There are a lot of things that no one tells us before we become a mom.
Things that we really wish someone would have mentioned.
Some of these things probably go unsaid because they are simply inexplicable.
Like, the way that our hearts crack wide open to uncover new depths of love that
we never dreamt we would be capable of feeling.
While other things probably go unsaid because the already-moms know that new-moms
would never join them on this crazy journey if they told the truth about certain things.
Like, the way we’ll try to catch our child’s throw up or poop in our own hands at some point.
Or, how humiliating it feels to apologize to the neighbors when your child is caught peeing in their yard.
The really big secret, though, the whopper that no one prepares us for is ‘Mommy Guilt’.
‘Mommy Guilt’ is the most intense, nerve wracking, sanity-eating guilt that a person can experience.‘
Mommy Guilt’ is the gnawing fear that lives in the back of each mother’s brain that constantly taunts us:
“Do you even know what you’re doing?”
“How do you know that was the best decision?”
“You’re screwing up your kid. Look! She has your worst qualities.”
“There is going to be some serious therapy happening in their future.”
“Life isn’t about you! Who cares if you’re tired and you haven’t peed in
three days. You’ll have plenty of time to pee 18 years from now.”
‘Mommy Guilt’ is our Kryptonite. No one warns us about it, but we learn all about it pretty quickly.
I was schooled particularly fast. The moment I found out that there was a baby growing inside me,
I felt guilty that I had put her there. You see, I was eighteen. Fresh out of high school. I didn’t even
have a home of my own, let alone a life that was in order.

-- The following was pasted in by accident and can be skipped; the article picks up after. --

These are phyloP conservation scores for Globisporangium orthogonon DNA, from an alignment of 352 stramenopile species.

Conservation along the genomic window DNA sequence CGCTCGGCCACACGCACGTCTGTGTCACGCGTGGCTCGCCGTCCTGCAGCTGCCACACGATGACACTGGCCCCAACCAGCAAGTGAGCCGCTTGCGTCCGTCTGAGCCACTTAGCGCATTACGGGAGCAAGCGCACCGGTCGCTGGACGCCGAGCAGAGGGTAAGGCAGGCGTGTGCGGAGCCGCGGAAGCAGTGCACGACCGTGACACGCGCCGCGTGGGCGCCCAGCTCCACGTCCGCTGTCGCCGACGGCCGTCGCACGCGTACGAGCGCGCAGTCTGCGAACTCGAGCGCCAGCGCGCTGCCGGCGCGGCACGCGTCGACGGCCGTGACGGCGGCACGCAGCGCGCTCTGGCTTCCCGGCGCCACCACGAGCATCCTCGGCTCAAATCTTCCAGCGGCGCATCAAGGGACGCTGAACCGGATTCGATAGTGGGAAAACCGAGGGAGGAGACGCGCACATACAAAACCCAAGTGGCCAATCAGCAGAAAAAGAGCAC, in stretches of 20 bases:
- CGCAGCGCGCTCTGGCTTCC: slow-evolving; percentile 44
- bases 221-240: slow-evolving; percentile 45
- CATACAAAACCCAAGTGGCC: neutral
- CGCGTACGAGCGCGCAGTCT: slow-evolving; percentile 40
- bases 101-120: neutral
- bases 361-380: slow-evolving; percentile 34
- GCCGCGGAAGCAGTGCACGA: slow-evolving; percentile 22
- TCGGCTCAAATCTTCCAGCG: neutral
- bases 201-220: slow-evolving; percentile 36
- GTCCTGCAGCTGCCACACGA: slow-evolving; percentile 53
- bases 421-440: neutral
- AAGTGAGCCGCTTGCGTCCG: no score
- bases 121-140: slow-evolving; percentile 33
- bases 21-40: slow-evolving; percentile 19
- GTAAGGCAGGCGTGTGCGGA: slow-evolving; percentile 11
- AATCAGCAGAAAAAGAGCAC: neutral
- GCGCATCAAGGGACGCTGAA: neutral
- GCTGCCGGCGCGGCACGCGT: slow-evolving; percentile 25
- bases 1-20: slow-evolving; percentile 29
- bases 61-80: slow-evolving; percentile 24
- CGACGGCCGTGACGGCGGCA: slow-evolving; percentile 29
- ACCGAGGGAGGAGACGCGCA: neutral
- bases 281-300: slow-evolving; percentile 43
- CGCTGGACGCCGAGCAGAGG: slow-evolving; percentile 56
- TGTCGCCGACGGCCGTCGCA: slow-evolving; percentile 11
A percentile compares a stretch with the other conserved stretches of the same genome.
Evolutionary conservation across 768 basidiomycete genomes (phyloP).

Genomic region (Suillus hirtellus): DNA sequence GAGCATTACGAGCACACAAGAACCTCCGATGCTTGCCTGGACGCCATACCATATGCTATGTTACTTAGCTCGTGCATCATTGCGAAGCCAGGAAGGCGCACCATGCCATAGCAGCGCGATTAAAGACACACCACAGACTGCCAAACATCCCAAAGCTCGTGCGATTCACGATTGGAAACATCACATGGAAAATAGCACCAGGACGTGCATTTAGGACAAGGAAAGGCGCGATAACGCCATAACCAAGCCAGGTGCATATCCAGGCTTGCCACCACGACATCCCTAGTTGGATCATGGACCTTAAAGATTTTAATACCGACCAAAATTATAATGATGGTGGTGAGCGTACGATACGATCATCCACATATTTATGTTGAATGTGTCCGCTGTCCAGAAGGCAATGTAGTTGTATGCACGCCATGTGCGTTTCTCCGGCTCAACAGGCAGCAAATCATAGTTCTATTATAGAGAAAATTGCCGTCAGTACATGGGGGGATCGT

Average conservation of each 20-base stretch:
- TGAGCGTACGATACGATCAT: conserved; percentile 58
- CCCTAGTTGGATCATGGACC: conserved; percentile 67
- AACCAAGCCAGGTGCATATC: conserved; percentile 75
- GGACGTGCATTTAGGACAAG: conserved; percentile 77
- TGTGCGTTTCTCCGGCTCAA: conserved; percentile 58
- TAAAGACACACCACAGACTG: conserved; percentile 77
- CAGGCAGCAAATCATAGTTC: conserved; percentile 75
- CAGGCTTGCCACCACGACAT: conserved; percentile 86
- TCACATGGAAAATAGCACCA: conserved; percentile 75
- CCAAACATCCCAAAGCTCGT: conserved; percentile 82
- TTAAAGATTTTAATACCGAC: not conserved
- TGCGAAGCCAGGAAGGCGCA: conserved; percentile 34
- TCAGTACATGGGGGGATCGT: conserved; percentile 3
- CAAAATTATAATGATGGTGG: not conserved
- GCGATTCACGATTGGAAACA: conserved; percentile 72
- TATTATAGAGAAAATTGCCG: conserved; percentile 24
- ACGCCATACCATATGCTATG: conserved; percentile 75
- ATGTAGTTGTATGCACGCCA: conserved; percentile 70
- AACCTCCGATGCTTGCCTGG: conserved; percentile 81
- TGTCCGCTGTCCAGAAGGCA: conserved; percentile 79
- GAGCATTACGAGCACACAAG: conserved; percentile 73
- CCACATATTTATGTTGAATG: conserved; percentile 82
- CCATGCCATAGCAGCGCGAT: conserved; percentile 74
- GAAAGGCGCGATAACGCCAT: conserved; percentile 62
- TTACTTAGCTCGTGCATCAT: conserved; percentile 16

The ‘Mommy Guilt’ screamed at me:
“How can YOU give her the home and the life she deserves?”
“What have you done to this child who isn’t even here yet?”
“She deserves better than you.”
Then the day came. My baby arrived!
The ‘Mommy Guilt’ grew more and more each day because the reality set in that I really didn’t know
what I was doing. Plus, the decisions. They ask you to make about a million and one decisions within
the first few hours and days of your child’s life. Most of which they make you feel will be life-altering
decisions for your child. The kind of decisions that will determine the difference between raising a
Doogie Houser or a Bevis or Butt Head.
Fast forward a few years to when I’m 23. I give birth to my second daughter. Four and a half years of
mommy experience means that this should be a piece of cake by now. No. The ‘Mommy Guilt’ compounds.
Because, I am still flying by the seat of my pants and I now have two human beings to potentially screw up.
It was at 23 that I realized something, though. I was the same age that my mother was when she had me.
She might have been just as young, but she knew exactly what she was doing, didn’t she? Of course, she did!
Because she has always been my rock. The person who has helped me make decisions and know what is best.
She has always had all the answers. Hasn’t she?
I noticed something interesting. My daughters look at me the same way I always looked at my mother…The wise,
all-knowing oracle that I could always depend on for guidance. The one who gave me peace and comfort.
Was it possible? Yes, even she, my wonderful mother, felt the pain of mommy guilt gnawing at her.
Even she doubted and questioned herself all the time, hoping she was doing the right thing for her kids.
But, I never saw it. I never even knew.
There is something incredible in realizing that my kids don’t see my guilt and insecurities either.
They just see their mom, busy doing things for them and making decisions out of love.
They just see me. Wanting the very best for them.
One day, they might become mothers themselves. Then they’ll know my secret. They’ll know that
I’ve just been making all of this up as I go along. They’ll discover what ‘Mommy Guilt’ is and they’ll
feel that nerve-wracking pressure. But, I hope that they’ll know that the guilt is simply a sign of love.
A sign that they love their children so much, that they will never stop trying to be better and do better
for them. Even if they are just making it all up as they go along.